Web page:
Similarly, in the world of entertainment, the programs we watch are written and produced by people who likely don’t share in the values of the gospel, who have a very different vision of what paradise is.
If you’re older, you might have wondered, “why don’t they make shows like Green Acres or The Beverly Hillbillies anymore?”
It’s because of a deliberate decision taken in 1969 by new leadership in the U.S. television industry. They dumped popular programs in favour of producing “relevant,” “hard-hitting” and “adult” programs. Watch any of the sitcoms like Maude from that era, and it’s hard to miss the hammering away at the audience with messages that were really quite revolutionary.
Now the defense of this has been that shows like All in the Family and MASH forced us all to address problems such as racism, sexism and war; but they were all discussed from a very particular perspective. Unwanted pregnancy was shown as solved by abortion, for example. Wars were all bad, which in one sense is quite true, but it is simplistic to say that we should never go to war in defense of the good. Racism? Well, we can see how well five decades of programming has helped.
Over the course of time, scheduling conventions that kept adult programs in the later hours disappeared, and sit-coms like Friends are watched by elementary school children after school. They then learn that dating leads to sex quickly, and if it doesn’t, then you’re really not meant for each other. Casual drug use is shown on That 70’s Show running on several channels at all hours. Nowadays the whole family sits down together (or each apart on their own device) to watch programs that feature graphic violence and sexuality in a way that would not have been contemplated even ten years ago.
This stuff isn’t good for any of us. It’s particular damaging to the young.
And no, this isn’t about old cartoons leading children to believe that violence is harmless, that you can drop an anvil on Wiley Coyote and aside from seeing stars he is fine by the next scene. It’s the ideas inherent in what is shown and those explicitly expressed that are troubling. Realistic violent killing that is becoming more common in today’s programming is often absent signs of remorse and the real psychological trauma that one suffers—this misrepresents reality while being compellingly realistic. That in both comedy and drama sex is something that is used, whether as a means of cementing a new adult relationship or as mere recreation, without any indication that this damages men and women. It is a lie that guides most of us in terms of what is acceptable behaviour.
The question is raised, do these shows and other cultural productions reflect reality, or shape it? It’s a complicated process, but it’s fair to say that we are caught in a cycle of reinforcing trends in our collective behaviour and the information and entertainment we consume.
However, for all this, we know that Christ still haunts the cultural landscape; when programs cross a “line,” we know they’ve transgressed because somewhere in the minds and hearts of the writers and producers, in the souls of those who watch, read, listen, somewhere there is the half-remembered gospel.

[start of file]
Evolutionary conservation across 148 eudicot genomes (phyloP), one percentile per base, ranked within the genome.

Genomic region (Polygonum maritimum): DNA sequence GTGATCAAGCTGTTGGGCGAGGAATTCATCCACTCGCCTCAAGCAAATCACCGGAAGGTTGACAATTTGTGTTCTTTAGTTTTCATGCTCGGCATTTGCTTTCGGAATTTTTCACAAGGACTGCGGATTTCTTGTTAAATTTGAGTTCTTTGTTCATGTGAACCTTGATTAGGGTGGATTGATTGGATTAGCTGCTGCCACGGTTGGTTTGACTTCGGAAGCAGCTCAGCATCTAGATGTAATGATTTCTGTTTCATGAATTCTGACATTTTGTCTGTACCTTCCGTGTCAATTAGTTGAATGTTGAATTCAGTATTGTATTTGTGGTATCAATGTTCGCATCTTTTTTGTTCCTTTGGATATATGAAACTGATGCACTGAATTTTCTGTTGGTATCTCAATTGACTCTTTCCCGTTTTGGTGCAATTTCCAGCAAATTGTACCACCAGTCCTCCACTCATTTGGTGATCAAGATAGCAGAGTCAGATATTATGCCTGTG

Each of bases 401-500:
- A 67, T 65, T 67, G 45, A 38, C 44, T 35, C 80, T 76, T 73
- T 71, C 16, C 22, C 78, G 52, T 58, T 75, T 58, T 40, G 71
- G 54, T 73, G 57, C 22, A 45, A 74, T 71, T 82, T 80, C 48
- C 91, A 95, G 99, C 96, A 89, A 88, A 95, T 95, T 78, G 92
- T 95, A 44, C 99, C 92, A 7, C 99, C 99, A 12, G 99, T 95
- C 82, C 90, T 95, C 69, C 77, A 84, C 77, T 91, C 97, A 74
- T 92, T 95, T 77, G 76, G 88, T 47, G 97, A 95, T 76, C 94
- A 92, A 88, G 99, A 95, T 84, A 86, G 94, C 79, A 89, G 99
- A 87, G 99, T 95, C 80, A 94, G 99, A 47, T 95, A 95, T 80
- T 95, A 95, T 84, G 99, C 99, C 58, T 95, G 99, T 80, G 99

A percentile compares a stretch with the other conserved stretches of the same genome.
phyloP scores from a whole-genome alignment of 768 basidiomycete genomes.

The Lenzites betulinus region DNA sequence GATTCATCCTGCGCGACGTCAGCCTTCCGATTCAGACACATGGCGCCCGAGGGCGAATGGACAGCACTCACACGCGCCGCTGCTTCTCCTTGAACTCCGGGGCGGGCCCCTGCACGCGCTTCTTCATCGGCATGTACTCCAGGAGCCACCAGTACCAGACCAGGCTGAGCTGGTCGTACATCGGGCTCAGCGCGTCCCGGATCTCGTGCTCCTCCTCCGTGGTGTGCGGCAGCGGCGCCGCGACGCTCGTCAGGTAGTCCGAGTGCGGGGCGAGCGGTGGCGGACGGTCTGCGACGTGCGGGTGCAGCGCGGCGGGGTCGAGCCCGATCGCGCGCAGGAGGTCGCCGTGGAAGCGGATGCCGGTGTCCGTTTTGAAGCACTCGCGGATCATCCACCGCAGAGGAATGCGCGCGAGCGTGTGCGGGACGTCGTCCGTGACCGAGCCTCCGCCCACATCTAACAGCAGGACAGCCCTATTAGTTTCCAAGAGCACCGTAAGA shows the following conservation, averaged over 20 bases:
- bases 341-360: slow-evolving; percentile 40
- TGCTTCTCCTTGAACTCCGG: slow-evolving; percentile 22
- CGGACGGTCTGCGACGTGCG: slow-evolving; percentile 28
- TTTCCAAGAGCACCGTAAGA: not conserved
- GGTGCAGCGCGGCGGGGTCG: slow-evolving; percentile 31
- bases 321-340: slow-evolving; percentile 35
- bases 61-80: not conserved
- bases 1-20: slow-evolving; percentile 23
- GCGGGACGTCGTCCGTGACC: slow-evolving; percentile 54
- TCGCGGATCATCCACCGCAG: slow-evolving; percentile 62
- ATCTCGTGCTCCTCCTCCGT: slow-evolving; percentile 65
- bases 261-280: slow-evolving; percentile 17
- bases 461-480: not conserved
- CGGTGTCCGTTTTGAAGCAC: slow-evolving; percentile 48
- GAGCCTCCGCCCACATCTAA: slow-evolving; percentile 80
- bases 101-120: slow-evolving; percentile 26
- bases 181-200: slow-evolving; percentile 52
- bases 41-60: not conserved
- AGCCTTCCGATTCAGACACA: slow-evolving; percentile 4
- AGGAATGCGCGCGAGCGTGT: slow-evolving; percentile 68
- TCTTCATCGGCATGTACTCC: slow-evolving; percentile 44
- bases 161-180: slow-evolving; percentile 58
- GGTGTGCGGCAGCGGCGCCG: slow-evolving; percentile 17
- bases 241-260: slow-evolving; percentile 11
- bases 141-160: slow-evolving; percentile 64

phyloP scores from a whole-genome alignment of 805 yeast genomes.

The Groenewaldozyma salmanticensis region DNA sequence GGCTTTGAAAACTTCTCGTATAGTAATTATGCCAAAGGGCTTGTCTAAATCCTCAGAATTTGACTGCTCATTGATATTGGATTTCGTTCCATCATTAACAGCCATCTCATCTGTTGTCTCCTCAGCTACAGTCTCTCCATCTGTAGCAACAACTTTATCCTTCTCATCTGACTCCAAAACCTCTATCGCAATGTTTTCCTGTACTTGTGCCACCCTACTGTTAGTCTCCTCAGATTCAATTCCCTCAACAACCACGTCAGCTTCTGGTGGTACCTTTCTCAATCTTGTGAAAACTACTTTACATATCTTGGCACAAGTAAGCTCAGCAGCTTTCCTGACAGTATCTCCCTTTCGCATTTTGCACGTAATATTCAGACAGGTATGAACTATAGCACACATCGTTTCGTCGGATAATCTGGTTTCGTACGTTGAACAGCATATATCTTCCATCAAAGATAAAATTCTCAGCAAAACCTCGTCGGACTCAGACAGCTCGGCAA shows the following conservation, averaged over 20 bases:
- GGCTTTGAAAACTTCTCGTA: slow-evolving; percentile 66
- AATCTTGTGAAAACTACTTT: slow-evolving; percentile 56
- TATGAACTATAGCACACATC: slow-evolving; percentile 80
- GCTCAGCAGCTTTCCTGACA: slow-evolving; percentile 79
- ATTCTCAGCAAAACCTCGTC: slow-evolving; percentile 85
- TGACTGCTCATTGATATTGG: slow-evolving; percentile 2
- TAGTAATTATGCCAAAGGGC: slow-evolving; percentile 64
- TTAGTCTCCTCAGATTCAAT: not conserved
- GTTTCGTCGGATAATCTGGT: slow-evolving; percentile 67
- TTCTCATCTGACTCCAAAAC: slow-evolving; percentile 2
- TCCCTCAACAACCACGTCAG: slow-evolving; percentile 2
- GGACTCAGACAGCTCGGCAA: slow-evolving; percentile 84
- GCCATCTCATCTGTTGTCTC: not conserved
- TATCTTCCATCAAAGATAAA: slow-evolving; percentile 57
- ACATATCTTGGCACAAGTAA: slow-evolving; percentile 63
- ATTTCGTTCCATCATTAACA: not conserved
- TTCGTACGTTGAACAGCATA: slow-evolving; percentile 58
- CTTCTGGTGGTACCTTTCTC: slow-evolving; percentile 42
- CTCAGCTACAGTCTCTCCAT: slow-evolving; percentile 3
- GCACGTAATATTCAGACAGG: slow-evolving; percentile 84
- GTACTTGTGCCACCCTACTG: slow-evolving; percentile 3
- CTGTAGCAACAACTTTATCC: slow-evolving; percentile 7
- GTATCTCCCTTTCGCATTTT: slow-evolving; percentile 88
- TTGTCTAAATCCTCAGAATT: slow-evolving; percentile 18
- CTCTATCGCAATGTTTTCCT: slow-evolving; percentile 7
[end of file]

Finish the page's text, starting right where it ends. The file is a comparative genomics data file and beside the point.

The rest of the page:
The seeds were planted long ago; but the field has not been properly tended. Insofar as we see people consciously persisting in their Catholic faith, it might be a matter of “self-seeding” from within faithful families and among those who by grace have heard God’s voice and responded.
Jesus tells us that the weeds are destined to be burned in the fire. We can understand this in two ways.
One, that among us, in the fields of the Lord’s planting are malevolent forces, people who consciously reject the gospel and are trying to choke it out, lead us into their vision of paradise by expressing themselves in terms that are very appealing to Christians—“peace,” “love,” “brotherhood,” “compassion,” and the like—they hold the idea that humanity can win some kind of secular salvation by manipulating the social and cultural environment. These movements are counterfeits of Christianity; they have an emotional appeal for many because they echo parts of the gospel.
But those weeds are also in us, growing up next to what has come from the good seed. Compassion sprouts in us, but so does selfishness; mindfulness flowers, but winding its way around its stem is strangling rationalization, born of the pop psychology of so many advice-dispensing talk shows. That psychology has no room for the concept of sin, and tells us that we are “OK” as we are.
The fields are filling with weeds, is a sign. Now it was bound to happen. Jesus tells us as much. And as his parable explains, the full consequence of the weeds in the field will not be seen until it is long past our ability to do anything about it. We must act now, and plant good seed; and come to know a weed when we see it.
One simple strategy for keeping a weed-free lawn is to plant good seed and to fertilize it. The grass grows strong, with deep roots and the weeds are are forced out. That’s got to be our job as keepers of this garden that is our parish, as field hands at work in the fields of the Lord: plant, nourish, pluck up weeds as we are able, but trust that God will look after the rest. In the harvest, the weeds will go to the fire, those that persist in us and that we struggle against, God will remove, purge from our hearts with fire of His love. So, let’s get planting, the harvest will then be great. Amen.
A story on the recent film Mr. Jones that tells the story of the cover up of the Ukraine famine by leading members of the Western press.
New York Times writer Bari Weiss’ letter of resignation from the Times.